• I wholeheartedly agree with you. At some point people need to understand that not everything is entertaining. There are worthwhile activities that do not ping, vibrate, or update. That there is a responsibility on the part of the student to bring something to the table, not the least of which is his or her focus. I have taken several groups of students on week-long trips to Washington, DC. They are not allowed to bring electronics of any kind. They fight it, but by Tuesday they understand how much they would be missing if they were walking around with their eyes glued to a device.

    • annette nielsen says:

      Sense of mutual obligation…AMEN. Almost an archiac philosophy in this era of “its all about the individual”. If I start on this I will never stop! thank you aa915.

  4. StevenB says:

    Thanks for these comments. My initial reaction to the suggestion of a classroom tech break for college students struck me as a bit odd too, and I asked if it made sense to even try. I suppose it’s reasonable to question it, but on the other hand why not give it a try. If it works, great. If not, move on to other strategies. Keep in mind, if you read the original piece, a short tech break is a piece of a longer term strategy to help students improve their ability to focus for longer periods of time. In that respect, you as an educator, are trying to help students to become more effective learner.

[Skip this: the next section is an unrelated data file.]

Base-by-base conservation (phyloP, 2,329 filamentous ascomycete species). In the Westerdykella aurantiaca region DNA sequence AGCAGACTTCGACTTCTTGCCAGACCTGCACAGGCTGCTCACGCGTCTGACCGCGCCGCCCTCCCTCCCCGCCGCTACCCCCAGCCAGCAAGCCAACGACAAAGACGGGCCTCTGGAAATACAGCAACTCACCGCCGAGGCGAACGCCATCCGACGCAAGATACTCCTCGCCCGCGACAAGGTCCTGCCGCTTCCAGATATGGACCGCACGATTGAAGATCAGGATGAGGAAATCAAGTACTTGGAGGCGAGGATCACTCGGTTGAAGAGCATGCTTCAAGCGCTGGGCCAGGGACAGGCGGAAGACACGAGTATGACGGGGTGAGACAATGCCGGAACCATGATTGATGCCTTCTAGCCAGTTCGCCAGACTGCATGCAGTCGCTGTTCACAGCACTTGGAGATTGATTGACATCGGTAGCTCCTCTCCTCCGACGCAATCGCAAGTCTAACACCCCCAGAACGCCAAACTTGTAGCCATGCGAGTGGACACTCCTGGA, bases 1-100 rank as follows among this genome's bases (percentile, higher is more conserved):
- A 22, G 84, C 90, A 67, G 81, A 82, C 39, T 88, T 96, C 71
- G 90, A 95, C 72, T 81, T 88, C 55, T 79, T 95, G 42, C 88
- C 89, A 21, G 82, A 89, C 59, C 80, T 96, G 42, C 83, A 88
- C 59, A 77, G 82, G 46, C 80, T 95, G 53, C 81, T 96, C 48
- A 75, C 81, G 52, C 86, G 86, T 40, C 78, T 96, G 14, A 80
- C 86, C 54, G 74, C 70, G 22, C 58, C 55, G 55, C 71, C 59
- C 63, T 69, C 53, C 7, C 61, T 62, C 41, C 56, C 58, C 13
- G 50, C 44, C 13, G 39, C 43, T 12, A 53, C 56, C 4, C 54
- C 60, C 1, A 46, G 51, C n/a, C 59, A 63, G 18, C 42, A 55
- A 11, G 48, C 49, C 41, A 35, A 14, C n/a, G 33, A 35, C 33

5. My brother teaches writing at a community college and he handles this situation very differently. He gives them a warning at the beginning of the semester that anyone texting in class will result in the whole class getting a pop quiz or writing assignments becoming longer (two page essays become three). It harkens from a motto he heard from a friend who went through basic training: “When the mind fails, the body suffers. Whose body? Everybody.” From there, he lets the students police each other and themselves. It works like a charm.

    Now, this might not serve well for one or two shot instruction sessions for academic librarians. A tech break might be a good way to deal with this kind of distraction on a short term basis. I’ll have to pass it along to my brother and see what he thinks.